If you're having problems finding an especially sympathetic angle for the Packers vs. Steelers in Super Bowl XLV, you'd be forgiven, primarily for this reason: These guys win all the time. Even if you don't count the Green Bay Packers' nine pre-Super-Bowl NFL Championships, they combine with the Pittsburgh Steelers to have been Super Bowl winners nine times in 11 chances. They don't just reach the pinnacle of the sport often—they win it almost every time.
The Steelers have won six Super Bowls in seven chances, the most in NFL history; their only loss, in Super Bowl XXX, came to the Dallas Cowboys, who trail them with five championships. Thus endeth the Neil O'Donnell era, thanks to Larry Brown. The Steelers won four in the seventies—IX, X, XIII, XIV—and have picked up two more in the last five years, avenging their loss ten years later in Super Bowl XL, in Ben Roethlisberger's rookie season, and Super Bowl XLIII.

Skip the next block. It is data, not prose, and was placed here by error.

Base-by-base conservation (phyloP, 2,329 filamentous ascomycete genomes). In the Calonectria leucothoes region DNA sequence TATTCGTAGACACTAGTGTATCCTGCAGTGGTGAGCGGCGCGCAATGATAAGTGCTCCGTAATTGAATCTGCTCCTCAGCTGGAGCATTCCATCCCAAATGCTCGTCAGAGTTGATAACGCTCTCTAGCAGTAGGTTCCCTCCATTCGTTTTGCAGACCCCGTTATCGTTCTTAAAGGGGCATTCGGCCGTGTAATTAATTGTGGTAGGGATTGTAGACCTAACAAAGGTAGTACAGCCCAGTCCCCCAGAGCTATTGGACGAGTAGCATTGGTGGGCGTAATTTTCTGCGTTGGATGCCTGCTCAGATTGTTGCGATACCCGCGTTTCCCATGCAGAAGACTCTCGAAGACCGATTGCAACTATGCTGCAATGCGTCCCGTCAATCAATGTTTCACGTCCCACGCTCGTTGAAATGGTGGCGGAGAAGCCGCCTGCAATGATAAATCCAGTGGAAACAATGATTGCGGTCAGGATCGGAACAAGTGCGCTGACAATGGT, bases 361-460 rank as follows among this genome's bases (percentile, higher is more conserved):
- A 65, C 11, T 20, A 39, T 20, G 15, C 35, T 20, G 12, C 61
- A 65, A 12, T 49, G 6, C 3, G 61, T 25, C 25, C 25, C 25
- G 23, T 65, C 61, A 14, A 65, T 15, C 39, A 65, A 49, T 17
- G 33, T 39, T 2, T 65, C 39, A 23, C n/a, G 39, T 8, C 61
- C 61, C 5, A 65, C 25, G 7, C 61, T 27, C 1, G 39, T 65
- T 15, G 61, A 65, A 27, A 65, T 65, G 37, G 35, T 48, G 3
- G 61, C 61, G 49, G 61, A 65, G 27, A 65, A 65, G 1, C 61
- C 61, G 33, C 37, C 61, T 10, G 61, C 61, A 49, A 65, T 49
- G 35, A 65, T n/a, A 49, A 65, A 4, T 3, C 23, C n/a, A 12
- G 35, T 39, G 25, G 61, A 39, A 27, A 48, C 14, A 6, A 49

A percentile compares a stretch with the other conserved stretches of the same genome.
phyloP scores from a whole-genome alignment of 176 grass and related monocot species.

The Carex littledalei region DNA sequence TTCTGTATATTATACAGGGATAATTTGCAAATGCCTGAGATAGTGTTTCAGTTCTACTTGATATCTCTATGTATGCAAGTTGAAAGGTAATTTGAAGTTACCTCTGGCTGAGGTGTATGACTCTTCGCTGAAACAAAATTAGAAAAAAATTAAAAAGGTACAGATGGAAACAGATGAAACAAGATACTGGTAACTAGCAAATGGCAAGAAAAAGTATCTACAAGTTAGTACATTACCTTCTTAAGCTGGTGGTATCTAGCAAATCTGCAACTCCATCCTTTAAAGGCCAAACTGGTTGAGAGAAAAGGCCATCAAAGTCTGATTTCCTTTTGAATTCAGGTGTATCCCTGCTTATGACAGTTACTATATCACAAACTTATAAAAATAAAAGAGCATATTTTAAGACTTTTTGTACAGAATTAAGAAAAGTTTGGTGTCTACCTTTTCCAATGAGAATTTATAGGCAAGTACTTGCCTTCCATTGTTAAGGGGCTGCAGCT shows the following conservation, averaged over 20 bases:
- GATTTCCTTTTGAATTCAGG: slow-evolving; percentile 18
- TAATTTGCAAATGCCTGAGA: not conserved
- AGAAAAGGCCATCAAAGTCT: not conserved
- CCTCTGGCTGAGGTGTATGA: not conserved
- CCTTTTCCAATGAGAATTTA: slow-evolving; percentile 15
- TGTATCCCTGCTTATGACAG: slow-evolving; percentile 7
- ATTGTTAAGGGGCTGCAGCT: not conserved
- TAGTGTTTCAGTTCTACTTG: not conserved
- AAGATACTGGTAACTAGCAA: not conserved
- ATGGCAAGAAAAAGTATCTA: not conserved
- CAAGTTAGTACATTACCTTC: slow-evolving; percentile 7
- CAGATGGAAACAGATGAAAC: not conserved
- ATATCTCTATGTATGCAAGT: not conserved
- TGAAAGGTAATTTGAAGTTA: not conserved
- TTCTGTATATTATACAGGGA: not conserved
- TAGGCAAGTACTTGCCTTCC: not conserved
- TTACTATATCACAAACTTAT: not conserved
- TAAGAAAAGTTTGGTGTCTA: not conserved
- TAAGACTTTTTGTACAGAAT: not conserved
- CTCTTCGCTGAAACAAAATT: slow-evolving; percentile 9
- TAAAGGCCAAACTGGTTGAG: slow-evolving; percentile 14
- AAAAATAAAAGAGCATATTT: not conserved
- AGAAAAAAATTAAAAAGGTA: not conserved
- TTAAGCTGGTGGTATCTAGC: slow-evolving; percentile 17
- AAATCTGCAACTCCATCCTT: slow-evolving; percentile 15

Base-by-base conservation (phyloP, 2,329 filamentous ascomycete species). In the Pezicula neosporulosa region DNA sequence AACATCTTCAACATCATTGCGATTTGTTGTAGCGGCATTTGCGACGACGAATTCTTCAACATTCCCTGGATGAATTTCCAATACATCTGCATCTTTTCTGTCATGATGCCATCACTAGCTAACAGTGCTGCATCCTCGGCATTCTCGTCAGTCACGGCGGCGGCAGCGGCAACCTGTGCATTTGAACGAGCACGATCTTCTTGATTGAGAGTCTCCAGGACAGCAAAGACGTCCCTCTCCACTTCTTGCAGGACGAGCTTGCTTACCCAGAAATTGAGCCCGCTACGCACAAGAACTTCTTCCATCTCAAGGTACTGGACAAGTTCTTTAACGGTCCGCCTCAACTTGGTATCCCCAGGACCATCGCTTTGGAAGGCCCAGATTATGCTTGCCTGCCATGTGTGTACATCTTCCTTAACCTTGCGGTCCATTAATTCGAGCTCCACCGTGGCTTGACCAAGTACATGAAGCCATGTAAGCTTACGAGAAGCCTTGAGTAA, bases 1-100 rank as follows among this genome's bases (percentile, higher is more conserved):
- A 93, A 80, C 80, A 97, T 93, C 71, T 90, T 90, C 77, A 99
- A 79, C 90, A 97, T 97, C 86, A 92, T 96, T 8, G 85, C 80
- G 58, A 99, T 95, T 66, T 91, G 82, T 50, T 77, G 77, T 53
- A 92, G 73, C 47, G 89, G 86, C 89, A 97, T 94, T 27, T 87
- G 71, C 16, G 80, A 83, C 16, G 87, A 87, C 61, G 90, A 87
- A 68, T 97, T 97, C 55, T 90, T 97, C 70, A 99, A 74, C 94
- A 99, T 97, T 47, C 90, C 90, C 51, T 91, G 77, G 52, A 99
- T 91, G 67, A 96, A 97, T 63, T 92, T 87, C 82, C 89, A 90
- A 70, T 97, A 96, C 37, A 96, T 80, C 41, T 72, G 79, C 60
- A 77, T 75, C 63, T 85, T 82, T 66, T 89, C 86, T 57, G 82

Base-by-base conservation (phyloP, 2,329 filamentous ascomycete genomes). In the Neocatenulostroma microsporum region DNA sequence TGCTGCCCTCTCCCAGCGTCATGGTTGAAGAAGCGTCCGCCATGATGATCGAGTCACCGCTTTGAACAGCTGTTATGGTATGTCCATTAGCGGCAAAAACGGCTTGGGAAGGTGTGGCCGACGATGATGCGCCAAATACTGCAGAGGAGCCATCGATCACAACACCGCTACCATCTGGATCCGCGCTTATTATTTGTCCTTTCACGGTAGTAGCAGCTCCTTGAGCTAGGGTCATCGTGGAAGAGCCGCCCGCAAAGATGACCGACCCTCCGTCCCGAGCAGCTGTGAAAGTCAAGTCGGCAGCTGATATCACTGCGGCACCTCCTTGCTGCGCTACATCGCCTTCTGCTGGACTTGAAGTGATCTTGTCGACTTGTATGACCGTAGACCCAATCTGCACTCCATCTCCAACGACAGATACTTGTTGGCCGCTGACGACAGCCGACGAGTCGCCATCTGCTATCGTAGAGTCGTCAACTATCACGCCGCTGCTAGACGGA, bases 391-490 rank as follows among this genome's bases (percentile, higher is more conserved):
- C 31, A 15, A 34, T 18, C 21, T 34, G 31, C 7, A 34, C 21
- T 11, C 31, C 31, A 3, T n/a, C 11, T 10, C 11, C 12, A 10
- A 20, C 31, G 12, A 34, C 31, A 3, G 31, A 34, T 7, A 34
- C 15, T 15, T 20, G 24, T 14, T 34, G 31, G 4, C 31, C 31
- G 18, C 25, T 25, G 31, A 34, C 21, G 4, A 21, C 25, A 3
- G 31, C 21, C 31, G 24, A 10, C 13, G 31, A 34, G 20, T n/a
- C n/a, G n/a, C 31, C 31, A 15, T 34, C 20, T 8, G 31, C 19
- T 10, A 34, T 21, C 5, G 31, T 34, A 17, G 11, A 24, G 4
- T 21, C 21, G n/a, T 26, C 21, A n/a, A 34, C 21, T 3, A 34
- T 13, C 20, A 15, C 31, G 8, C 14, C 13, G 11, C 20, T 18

The Packers' reputation as hailing from Titletown is mostly on the strength of their victories before the NFL Championship became the Super Bowl. They won the first two—I and II, for those of you who only speak Roman—but didn't return to the Super Bowl until XXXI, where they dispatched the Drew Bledsoe-led New England Patriots in the Louisiana Superdome. They returned the next year, but an aging John Elway led the Denver Broncos to a 31-24 victory in San Diego.
Neither team offers a really sympathetic angle, which is why Super Bowl fans forced to choose in a Packers vs. Steelers scenario might find themselves rooting for the field.